FRAC’s food hardship report analyzes data that were collected by Gallup and provided to FRAC. The data were gathered as part of the Gallup-Healthways Well-Being Index project, which has been interviewing almost 1,000 households daily since January 2008. FRAC has analyzed responses to the question: “Have there been times in the past twelve months when you did not have enough money to buy food that you or your family needed?”

“Rising food prices, continuing high unemployment and underemployment, and flat food stamp benefit allotments all contributed to the high food hardship rate in 2011,” said FRAC President Jim Weill. “Particularly challenging was the increase in food inflation, especially for the foods the government uses to construct the Thrifty Food Plan, its cheapest diet. Food stamp beneficiaries lost more than six percent of their food purchasing power because of this increase.”

Recent polling data, released last month by FRAC, demonstrate the broad support among Americans for the federal nutrition programs and for a stronger role by government in ending hunger. Seven in 10 voters said the federal government should have a major role to ensure that low-income families and children have the food and nutrition they need. Seventy-seven percent of voters say that cutting food stamp assistance (the Supplemental Nutrition Assistance Program, or SNAP) would be the wrong way to reduce government spending.

“Even in difficult times, this nation has the resources to eliminate hunger. These data show that no community in our state is anywhere close to being hunger-free, and that more must be done to solve this problem,” said Bryant. “It is time for our elected officials to tackle hunger with the zeal that the situation demands.”

The full report is available at www.frac.org

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About This Report

This report is the latest in the Food Research and Action Center’s (FRAC) series of analyses of survey data on food hardship collected by Gallup as part of the Gallup-Healthways Well-Being Index. It provides the most up-to-date examination of the struggle that very large numbers of American households are having affording enough food.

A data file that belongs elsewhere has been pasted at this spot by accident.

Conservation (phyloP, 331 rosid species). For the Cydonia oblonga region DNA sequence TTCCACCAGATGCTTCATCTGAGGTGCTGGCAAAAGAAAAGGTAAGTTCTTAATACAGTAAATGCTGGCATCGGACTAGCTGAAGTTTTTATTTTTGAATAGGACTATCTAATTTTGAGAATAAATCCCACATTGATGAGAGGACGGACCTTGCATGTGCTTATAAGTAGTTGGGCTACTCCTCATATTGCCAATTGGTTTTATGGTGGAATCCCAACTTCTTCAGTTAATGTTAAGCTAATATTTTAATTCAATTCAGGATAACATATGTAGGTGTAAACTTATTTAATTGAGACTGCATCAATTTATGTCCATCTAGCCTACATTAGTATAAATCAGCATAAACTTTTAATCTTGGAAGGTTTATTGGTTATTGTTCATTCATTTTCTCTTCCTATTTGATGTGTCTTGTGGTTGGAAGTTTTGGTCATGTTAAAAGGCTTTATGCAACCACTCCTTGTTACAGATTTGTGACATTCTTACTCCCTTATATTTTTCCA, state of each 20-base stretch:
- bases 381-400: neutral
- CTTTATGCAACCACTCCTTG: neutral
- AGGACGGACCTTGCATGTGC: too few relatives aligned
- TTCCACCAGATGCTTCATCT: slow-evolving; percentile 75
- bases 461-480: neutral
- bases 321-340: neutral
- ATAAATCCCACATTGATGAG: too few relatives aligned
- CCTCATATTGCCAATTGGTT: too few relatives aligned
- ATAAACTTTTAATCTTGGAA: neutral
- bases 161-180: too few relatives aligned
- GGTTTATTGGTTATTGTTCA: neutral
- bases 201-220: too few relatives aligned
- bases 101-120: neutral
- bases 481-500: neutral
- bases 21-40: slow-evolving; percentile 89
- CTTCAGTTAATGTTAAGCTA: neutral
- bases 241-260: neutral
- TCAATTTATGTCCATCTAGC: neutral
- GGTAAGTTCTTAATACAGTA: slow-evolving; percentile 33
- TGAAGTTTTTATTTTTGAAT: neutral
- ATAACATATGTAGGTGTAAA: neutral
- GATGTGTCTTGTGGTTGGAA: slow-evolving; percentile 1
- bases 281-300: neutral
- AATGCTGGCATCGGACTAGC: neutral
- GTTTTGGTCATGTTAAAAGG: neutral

Attorney General Zoeller Kicks off the 2012 March Against Hunger Food Drive

Attorney General Greg Zoeller has joined forces once again with the Indiana State Bar Association and Feeding Indiana’s Hungry (FIsH) for the fourth annual March Against Hunger food drive.

March Against Hunger is a friendly competition between law firms to raise the most donations – either of non perishable foods or direct monetary contributions – for Indiana’s 11 regional food banks.

“Food banks across the state have been struggling to keep up with the needs of the hungry that have increased due to the long recession,” Zoeller said. “For the fourth year, I am calling upon the members of my profession to step up and do what attorneys do best – serve the interests of others. This is no time to let up so I’m doubling our efforts to include four weeks instead of two as in years past. I’ve been very proud of the past support by the many members of the Indiana State Bar Association and I hope for greater support this year to meet the greater need.”

In 2011, 50 law firms in Indiana and Kentucky participated in the March Against Hunger and raised more than 6,000 pounds of food and $27,574 – which combined is the equivalent of 143,986 pounds (or 72 tons) of assistance.

Zoeller presented the 2011 Attorney General’s Cup to the biggest donating firms in four categories.

  • Barnes & Thornburg – Large firm
  • Fleschner Stark Tanoos & Newlin in Terre Haute – Medium firm
  • Tuesley Hall Konopa – South Bend – Small firm
  • Department of Justice/Office of the US Trustee in Indianapolis – Public/Nonprofit
The categories for the 2012 March Against Hunger are:
  •  Large firm (50+)
  •  Medium (10-49)
  •  Small and solo practitioner (1-9)
  •  Public/Nonprofit
The Attorney General’s Cup will once again be presented to the firm collecting the most donations in each division. This year’s campaign will run March 1-31. Law firms can sign up to participate any time before or during the March Against Hunger. For more information or to sign up, visit the Attorney General’s website: http://www.in.gov/attorneygeneral/2773.htm